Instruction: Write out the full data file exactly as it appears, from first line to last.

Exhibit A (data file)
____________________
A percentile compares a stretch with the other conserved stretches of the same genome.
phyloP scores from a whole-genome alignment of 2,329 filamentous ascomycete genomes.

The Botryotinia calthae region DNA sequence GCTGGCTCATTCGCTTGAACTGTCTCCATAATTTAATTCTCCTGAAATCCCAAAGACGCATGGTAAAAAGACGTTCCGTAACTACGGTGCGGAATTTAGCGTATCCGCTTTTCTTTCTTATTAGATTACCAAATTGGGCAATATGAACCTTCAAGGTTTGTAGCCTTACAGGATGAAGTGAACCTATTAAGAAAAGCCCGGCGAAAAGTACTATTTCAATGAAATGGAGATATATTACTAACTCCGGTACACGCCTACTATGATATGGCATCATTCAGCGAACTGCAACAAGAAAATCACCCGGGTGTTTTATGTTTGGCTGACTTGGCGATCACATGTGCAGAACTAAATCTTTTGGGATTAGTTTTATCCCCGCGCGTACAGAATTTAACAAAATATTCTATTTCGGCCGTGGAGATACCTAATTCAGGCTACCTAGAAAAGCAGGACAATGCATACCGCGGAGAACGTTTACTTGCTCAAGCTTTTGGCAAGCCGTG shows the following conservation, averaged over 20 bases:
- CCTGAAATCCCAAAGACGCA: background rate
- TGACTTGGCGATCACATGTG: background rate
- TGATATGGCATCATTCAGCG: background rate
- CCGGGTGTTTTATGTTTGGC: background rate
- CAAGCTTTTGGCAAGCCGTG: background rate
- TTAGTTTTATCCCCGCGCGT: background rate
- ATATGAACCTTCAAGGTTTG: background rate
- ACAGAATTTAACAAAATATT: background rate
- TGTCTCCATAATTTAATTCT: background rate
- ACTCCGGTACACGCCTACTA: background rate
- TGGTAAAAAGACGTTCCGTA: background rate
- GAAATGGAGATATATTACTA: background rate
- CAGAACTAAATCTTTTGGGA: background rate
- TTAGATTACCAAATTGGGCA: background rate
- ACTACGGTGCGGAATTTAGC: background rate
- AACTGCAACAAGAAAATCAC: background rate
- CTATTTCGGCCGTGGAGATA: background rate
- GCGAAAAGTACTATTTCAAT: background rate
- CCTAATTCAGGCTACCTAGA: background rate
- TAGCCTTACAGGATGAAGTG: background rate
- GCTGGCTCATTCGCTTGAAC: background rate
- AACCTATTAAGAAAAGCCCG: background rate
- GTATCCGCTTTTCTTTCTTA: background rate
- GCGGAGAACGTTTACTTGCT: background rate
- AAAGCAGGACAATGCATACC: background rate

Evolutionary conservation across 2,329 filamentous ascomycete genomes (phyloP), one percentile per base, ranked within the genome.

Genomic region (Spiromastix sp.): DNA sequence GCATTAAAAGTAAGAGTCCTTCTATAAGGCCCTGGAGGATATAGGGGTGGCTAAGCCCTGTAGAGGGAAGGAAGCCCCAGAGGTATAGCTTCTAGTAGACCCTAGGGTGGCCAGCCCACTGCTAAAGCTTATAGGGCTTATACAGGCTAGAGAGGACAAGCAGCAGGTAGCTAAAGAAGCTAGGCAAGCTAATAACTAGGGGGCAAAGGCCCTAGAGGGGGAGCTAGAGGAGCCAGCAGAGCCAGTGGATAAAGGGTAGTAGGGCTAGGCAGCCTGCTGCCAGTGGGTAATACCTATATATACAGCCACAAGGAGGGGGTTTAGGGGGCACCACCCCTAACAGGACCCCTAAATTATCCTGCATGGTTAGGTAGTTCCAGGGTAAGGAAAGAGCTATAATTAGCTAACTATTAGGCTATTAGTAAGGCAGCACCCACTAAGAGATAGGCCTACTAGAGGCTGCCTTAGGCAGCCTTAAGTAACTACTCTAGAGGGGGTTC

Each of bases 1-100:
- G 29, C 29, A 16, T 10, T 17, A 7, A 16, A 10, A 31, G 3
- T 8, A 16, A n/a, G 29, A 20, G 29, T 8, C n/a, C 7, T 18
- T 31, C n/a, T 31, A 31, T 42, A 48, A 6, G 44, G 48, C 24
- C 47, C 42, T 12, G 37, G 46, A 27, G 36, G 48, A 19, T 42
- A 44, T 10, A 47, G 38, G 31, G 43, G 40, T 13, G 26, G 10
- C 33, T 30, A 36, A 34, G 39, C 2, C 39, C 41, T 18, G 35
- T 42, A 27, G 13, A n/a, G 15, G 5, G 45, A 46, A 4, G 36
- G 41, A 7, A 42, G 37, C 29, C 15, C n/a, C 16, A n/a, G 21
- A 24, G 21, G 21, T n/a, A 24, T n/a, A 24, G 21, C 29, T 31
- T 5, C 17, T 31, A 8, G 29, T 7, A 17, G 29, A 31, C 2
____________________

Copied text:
A percentile compares a stretch with the other conserved stretches of the same genome.
phyloP scores from a whole-genome alignment of 2,329 filamentous ascomycete genomes.

The Botryotinia calthae region DNA sequence GCTGGCTCATTCGCTTGAACTGTCTCCATAATTTAATTCTCCTGAAATCCCAAAGACGCATGGTAAAAAGACGTTCCGTAACTACGGTGCGGAATTTAGCGTATCCGCTTTTCTTTCTTATTAGATTACCAAATTGGGCAATATGAACCTTCAAGGTTTGTAGCCTTACAGGATGAAGTGAACCTATTAAGAAAAGCCCGGCGAAAAGTACTATTTCAATGAAATGGAGATATATTACTAACTCCGGTACACGCCTACTATGATATGGCATCATTCAGCGAACTGCAACAAGAAAATCACCCGGGTGTTTTATGTTTGGCTGACTTGGCGATCACATGTGCAGAACTAAATCTTTTGGGATTAGTTTTATCCCCGCGCGTACAGAATTTAACAAAATATTCTATTTCGGCCGTGGAGATACCTAATTCAGGCTACCTAGAAAAGCAGGACAATGCATACCGCGGAGAACGTTTACTTGCTCAAGCTTTTGGCAAGCCGTG shows the following conservation, averaged over 20 bases:
- CCTGAAATCCCAAAGACGCA: background rate
- TGACTTGGCGATCACATGTG: background rate
- TGATATGGCATCATTCAGCG: background rate
- CCGGGTGTTTTATGTTTGGC: background rate
- CAAGCTTTTGGCAAGCCGTG: background rate
- TTAGTTTTATCCCCGCGCGT: background rate
- ATATGAACCTTCAAGGTTTG: background rate
- ACAGAATTTAACAAAATATT: background rate
- TGTCTCCATAATTTAATTCT: background rate
- ACTCCGGTACACGCCTACTA: background rate
- TGGTAAAAAGACGTTCCGTA: background rate
- GAAATGGAGATATATTACTA: background rate
- CAGAACTAAATCTTTTGGGA: background rate
- TTAGATTACCAAATTGGGCA: background rate
- ACTACGGTGCGGAATTTAGC: background rate
- AACTGCAACAAGAAAATCAC: background rate
- CTATTTCGGCCGTGGAGATA: background rate
- GCGAAAAGTACTATTTCAAT: background rate
- CCTAATTCAGGCTACCTAGA: background rate
- TAGCCTTACAGGATGAAGTG: background rate
- GCTGGCTCATTCGCTTGAAC: background rate
- AACCTATTAAGAAAAGCCCG: background rate
- GTATCCGCTTTTCTTTCTTA: background rate
- GCGGAGAACGTTTACTTGCT: background rate
- AAAGCAGGACAATGCATACC: background rate

Evolutionary conservation across 2,329 filamentous ascomycete genomes (phyloP), one percentile per base, ranked within the genome.

Genomic region (Spiromastix sp.): DNA sequence GCATTAAAAGTAAGAGTCCTTCTATAAGGCCCTGGAGGATATAGGGGTGGCTAAGCCCTGTAGAGGGAAGGAAGCCCCAGAGGTATAGCTTCTAGTAGACCCTAGGGTGGCCAGCCCACTGCTAAAGCTTATAGGGCTTATACAGGCTAGAGAGGACAAGCAGCAGGTAGCTAAAGAAGCTAGGCAAGCTAATAACTAGGGGGCAAAGGCCCTAGAGGGGGAGCTAGAGGAGCCAGCAGAGCCAGTGGATAAAGGGTAGTAGGGCTAGGCAGCCTGCTGCCAGTGGGTAATACCTATATATACAGCCACAAGGAGGGGGTTTAGGGGGCACCACCCCTAACAGGACCCCTAAATTATCCTGCATGGTTAGGTAGTTCCAGGGTAAGGAAAGAGCTATAATTAGCTAACTATTAGGCTATTAGTAAGGCAGCACCCACTAAGAGATAGGCCTACTAGAGGCTGCCTTAGGCAGCCTTAAGTAACTACTCTAGAGGGGGTTC

Each of bases 1-100:
- G 29, C 29, A 16, T 10, T 17, A 7, A 16, A 10, A 31, G 3
- T 8, A 16, A n/a, G 29, A 20, G 29, T 8, C n/a, C 7, T 18
- T 31, C n/a, T 31, A 31, T 42, A 48, A 6, G 44, G 48, C 24
- C 47, C 42, T 12, G 37, G 46, A 27, G 36, G 48, A 19, T 42
- A 44, T 10, A 47, G 38, G 31, G 43, G 40, T 13, G 26, G 10
- C 33, T 30, A 36, A 34, G 39, C 2, C 39, C 41, T 18, G 35
- T 42, A 27, G 13, A n/a, G 15, G 5, G 45, A 46, A 4, G 36
- G 41, A 7, A 42, G 37, C 29, C 15, C n/a, C 16, A n/a, G 21
- A 24, G 21, G 21, T n/a, A 24, T n/a, A 24, G 21, C 29, T 31
- T 5, C 17, T 31, A 8, G 29, T 7, A 17, G 29, A 31, C 2